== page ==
I have not seen any reports of a minimum cut-off where the laptop will not charge if it’s unable to negotiate high enough. In fact an “emergency charge” exists where it will take 5v.
That being said, a 45w (and especially a 25w) will charge slower because the voltages available are less than what Framework’s supplied adapter can provide.
Depends upon the load. Power will go to the battery but if more is being drawn that can be drawn from the power unit, then it will discharge.
Yes, maybe a bit more due to efficiencies.
On both Framework Laptop 13 and Framework Laptop 16, the batteries are designed to charge at 1C, and the charging circuitry will only ever charge up to that rate, regardless of the power adapter wattage. That means up to 55W/61W on 13 and 85W on 16. Charging above 1C would require either putting extra wear on the battery that limits cycle life, or using a battery chemistry that has less energy density.
There is some loss in the charging circuity, so you’ll need something like a >60W/65W power adapter for 13 and a >90W power adapter for 16 to charge the battery at full rate if the system is in standby, or more if the system is in active use.
You mentioning 1C, is this what you mean?
Not nrp answering but
1C is the max, so 84W ÷ 16V is some 5A, but this is only done for a short time as 5A would kill the battery, even explode it if the battery is really flat or nearly fully changed so it can take two hours or more to charge.
The rate is lowered not just to save an explosion but to reduce wear which is largely down to heat.
Charging an empty or nearly full battery requires a lot of force, which generates heat, so at both extremes the voltage may be 5V and 0.9A the basis of USB A 2
Now a charger may be able to provide 5A at 20V so 100W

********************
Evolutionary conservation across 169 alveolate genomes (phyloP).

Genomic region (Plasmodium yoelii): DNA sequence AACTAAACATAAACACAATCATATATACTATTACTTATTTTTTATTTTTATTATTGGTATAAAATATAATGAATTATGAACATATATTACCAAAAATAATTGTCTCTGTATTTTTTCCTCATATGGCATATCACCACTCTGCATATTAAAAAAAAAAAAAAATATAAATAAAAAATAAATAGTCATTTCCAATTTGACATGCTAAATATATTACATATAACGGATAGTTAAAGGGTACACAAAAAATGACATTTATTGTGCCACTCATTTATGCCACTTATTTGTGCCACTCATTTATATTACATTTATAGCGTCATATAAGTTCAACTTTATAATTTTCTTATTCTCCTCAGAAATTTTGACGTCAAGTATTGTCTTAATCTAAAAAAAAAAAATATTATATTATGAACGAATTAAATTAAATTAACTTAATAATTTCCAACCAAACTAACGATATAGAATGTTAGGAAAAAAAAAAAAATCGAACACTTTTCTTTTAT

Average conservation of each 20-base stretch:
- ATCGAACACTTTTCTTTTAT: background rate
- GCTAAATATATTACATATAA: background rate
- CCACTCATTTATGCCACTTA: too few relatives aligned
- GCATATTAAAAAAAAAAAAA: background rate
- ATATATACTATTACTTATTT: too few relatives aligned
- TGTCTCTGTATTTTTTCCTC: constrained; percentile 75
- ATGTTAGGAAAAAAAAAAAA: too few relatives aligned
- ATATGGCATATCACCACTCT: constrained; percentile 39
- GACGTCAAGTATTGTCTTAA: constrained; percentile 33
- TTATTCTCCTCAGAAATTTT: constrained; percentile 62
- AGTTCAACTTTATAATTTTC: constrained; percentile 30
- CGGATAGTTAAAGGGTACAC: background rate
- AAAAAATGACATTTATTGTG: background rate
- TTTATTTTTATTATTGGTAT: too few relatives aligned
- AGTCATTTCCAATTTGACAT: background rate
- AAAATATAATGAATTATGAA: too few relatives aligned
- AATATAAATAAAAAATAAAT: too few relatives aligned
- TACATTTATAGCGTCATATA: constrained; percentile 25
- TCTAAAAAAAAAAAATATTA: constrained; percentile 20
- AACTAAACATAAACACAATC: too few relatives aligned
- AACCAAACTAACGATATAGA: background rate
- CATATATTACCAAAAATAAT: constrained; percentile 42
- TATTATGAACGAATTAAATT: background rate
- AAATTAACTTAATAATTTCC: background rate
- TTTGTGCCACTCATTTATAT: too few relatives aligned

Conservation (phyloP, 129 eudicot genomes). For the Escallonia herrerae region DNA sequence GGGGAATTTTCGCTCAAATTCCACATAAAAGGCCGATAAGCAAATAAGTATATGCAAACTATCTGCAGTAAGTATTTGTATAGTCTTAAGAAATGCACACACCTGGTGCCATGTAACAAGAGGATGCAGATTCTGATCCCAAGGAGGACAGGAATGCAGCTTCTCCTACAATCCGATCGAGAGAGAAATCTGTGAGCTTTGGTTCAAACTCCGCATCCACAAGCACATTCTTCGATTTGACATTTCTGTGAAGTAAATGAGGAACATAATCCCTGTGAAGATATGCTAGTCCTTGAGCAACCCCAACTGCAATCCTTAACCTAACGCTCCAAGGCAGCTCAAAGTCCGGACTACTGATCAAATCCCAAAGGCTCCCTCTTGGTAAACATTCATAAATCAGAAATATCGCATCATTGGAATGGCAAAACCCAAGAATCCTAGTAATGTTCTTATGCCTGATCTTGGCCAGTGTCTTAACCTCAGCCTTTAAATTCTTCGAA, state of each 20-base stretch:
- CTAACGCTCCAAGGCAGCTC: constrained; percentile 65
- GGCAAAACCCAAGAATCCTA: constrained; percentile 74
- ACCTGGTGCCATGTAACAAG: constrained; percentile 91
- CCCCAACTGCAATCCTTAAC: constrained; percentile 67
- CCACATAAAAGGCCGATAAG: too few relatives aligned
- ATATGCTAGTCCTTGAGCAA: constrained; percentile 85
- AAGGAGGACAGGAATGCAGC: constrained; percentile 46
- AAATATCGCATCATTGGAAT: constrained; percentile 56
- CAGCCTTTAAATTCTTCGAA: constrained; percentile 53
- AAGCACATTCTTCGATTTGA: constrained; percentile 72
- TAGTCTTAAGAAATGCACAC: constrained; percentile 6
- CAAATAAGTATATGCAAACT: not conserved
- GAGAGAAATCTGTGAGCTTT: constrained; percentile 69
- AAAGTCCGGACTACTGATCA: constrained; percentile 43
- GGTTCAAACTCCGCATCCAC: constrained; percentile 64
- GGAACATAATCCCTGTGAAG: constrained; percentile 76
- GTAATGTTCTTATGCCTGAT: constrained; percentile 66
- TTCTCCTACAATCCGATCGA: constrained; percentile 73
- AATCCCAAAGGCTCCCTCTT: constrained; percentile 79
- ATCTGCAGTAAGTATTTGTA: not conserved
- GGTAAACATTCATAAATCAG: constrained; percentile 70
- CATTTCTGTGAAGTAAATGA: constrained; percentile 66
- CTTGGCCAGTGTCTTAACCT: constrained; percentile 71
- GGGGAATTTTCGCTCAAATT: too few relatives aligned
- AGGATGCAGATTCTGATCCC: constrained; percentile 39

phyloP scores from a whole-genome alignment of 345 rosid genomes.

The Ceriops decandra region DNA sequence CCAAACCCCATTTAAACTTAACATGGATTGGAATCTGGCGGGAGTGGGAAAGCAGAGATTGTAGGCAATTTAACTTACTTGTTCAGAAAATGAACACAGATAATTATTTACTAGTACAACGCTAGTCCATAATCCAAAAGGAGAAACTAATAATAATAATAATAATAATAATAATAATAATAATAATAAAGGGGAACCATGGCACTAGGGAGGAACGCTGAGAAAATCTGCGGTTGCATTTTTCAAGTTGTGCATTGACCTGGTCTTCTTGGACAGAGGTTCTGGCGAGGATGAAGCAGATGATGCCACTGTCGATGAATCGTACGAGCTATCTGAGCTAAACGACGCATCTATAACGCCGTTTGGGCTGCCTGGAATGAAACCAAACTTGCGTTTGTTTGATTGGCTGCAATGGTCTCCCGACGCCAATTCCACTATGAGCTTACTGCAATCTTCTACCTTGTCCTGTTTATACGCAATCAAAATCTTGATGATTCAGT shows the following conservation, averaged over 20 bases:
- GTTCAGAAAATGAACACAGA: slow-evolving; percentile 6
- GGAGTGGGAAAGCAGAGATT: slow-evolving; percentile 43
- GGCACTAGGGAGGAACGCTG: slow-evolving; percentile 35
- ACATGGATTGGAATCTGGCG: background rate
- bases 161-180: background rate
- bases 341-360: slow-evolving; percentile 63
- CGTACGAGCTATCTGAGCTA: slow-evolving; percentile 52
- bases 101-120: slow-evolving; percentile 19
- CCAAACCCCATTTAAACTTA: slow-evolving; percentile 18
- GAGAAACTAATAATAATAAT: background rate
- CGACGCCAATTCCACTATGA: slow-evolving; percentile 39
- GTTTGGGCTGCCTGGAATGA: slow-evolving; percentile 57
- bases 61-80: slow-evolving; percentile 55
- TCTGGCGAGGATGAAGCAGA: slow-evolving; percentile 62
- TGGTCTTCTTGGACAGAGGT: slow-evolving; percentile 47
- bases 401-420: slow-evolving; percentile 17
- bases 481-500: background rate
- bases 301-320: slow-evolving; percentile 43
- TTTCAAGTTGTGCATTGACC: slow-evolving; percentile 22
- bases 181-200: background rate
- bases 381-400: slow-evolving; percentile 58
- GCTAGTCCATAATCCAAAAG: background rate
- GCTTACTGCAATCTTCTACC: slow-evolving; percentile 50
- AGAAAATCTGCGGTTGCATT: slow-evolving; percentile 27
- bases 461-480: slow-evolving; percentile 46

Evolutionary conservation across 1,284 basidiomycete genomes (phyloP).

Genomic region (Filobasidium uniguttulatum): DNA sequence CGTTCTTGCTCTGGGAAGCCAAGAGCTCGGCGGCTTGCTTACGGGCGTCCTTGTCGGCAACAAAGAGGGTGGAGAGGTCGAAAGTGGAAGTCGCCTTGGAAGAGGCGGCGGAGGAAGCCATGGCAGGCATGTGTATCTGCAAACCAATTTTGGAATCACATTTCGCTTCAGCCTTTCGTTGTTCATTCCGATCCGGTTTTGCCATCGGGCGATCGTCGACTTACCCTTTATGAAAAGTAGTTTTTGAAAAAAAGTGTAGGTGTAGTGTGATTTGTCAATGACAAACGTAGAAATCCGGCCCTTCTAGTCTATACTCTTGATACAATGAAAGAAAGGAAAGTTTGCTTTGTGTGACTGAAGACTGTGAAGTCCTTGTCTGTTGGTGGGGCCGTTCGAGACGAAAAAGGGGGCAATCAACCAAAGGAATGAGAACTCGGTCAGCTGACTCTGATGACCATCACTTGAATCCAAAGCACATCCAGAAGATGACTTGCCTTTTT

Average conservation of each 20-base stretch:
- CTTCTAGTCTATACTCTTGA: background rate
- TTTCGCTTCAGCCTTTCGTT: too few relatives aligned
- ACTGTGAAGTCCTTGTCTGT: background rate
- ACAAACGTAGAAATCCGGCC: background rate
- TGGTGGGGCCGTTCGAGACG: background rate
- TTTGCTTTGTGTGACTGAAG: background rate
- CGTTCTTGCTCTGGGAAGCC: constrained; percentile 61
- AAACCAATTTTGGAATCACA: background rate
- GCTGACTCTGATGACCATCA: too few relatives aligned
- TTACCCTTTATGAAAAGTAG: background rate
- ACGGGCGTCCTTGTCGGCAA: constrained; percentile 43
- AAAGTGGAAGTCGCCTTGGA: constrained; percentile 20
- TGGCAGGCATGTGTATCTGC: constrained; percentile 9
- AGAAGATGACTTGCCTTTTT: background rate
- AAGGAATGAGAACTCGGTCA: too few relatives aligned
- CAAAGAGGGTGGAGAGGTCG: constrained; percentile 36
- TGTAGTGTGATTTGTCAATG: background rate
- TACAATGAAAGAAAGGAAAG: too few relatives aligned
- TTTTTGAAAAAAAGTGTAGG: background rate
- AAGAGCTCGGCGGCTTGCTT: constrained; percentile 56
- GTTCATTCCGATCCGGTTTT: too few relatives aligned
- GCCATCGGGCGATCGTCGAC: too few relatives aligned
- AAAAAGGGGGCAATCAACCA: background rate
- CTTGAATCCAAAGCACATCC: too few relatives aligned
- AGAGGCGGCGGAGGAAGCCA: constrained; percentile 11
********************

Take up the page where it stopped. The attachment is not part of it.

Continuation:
85W divided by voltage give the max current for charging
Anyone can answer, doesn’t have to be nrp but thanks
I’ve changed the link to this
Is that just the battery?
I.e there is benefits in having a 100w charger? 1c into the battery. If you have a 65w charger you have nothing left over. So if I draw 40w on the platform, only 25w can go into the battery?
If I have 100w it means 60w can go into the battery while 40w can be used by the system
Yes. But be aware that li-ions don’t charge at full current all the way to 100%. Charge rate tapers off in the later half.
Example li-ion charge profile at 1C
In that example, the charge current starts to drop even before the battery reaches 60%.
Thanks! Even better than I guess. You’re less likely to affect charge beyond 60% if using it plugged in on a lowe spec charger.
Sorry I’m struggling to work out this graph?
The red line is the draw on the power unit from dead to 100% maxing at around 50W for one hour
The green is the accumulated watts over 4 hours.
You can see for the first hour the charge was around 15W and after three hours less than 10W down to just about zero.
It was so long ago I can’t quite understand the green line, I’m working on that
Yup got it thanks, so total watts is akin to percentage charge? Also do you have a max %?
Thats a strange power curve unless you was using it a lot for the first hour and had less AC available for the batter?